THE GUILT TRIP could have gone many ways, most of them unfortunate. Yet, in the able hands of Barbra Steisand and Seth Rogan, what could have been a painful excursion into the murky depths of schmaltz is, instead, a sharp and funny look at mother love and filial duty and what happens when the two are trapped in a tiny car for an eight-day, cross-country road trip..
Rogan is Andy, a nice boy with a big dreams, a great product, and no talent whatsoever for selling it. Streisand is his mother, Joyce, a mother hen who hasnít quite worked out, at least in practical terms, that Andy is almost 30. Andy, for his part, hasnít quite worked out how to react to his mother as something other than a 10-year-old. Her aggressive and perky mothering, his ironic smiles and muttering not quite under his breath will reach a breaking point during their odyssey, and in the finest of classically Aristotelian traditions, will bring about catharsis. Though it will be played out in a far less stuffy fashion.
This is a standard story, but Streisand and Rogan, armed with a script that is schticky, but never schmaltzy, are pros getting the very best from predictable situations. They are so good, that there is actually a sort of pleasure in watching them take the predictable and making it seem something other that stale. Itís the way that they have the two characters sharing the same dialogue, but having completely different conversations, him ironically tolerant of his motherís endless chirping concern, and her blithely clueless about how crazy sheís making him. In a quintessential moment in the Jewish mother-son relationship, Joyce turns Andyís invitation around, innocently but devastatingly turning it into an excuse to question his love for her. Even Andy, who has dealt with this his entire life looks a little stunned, and with Streisand making Joyce genuinely sincere rather than manipulative, Andy has nowhere to go. Itís a superb bit of writing and acting, and while one of the best moments, is only one of many including a tiny, almost throwaway line Rogan groans with a lifetime of practice in response to Joyceís offer to buy Andy underwear.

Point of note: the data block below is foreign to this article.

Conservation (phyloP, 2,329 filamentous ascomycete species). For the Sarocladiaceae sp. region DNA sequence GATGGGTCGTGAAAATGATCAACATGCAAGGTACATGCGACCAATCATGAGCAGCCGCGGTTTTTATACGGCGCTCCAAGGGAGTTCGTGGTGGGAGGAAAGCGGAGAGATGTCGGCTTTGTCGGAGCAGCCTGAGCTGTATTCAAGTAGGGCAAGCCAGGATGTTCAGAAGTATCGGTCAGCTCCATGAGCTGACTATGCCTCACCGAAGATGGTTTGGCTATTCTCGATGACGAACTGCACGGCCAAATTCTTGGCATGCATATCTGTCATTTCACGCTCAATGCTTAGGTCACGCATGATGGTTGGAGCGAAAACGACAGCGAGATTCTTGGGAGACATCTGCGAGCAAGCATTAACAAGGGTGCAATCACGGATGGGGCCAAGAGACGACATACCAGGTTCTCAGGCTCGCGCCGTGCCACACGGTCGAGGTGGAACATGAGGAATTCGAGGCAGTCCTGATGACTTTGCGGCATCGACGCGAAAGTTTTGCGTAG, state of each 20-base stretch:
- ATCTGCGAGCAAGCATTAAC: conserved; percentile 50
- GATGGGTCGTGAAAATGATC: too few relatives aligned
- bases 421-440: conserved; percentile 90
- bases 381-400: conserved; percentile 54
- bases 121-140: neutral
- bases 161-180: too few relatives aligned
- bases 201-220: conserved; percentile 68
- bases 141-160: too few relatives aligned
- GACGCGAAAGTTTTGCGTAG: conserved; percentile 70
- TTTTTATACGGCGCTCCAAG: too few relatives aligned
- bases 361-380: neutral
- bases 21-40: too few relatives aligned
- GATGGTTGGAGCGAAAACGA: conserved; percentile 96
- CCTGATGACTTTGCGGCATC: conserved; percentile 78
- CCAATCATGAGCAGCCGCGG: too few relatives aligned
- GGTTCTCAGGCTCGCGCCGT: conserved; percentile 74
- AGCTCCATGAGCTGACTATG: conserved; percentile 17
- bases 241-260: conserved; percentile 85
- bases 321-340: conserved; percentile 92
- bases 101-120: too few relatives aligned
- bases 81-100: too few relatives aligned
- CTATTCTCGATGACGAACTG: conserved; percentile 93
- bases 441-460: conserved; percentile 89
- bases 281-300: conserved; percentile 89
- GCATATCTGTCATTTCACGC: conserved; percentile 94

The refreshing part is that Joyce, as written or played, is not stupid, and while Andy has that graduate degree in organic chemistry, heís not as smart as he thinks he is, or as dumb, when the pitches heís making for his all-natural, eco-friendly cleanser donít pan out and his bank account starts heading straight to zero. Yet they are both adorable in a film that makes sweet something a little tart instead of cloying. Andyís motives, for example, for bringing his mother along on his business trip may be selfless, even noble for the fussing and clucking he knows comes with it, but there is that dash of an ulterior motive to keep things from getting boring for either of them or for the audience.
Streisand nudges, Rogan does a slow burn, and neither of them has a mean bone in their bodies. Neither does THE GUILT TRIP, which is a paean to mothers who mean well, and sons who know the truth of that deep in their hearts, somewhere under the embarrassment, confusion, and guilt. Groundbreaking, no. Delightful, absolutely.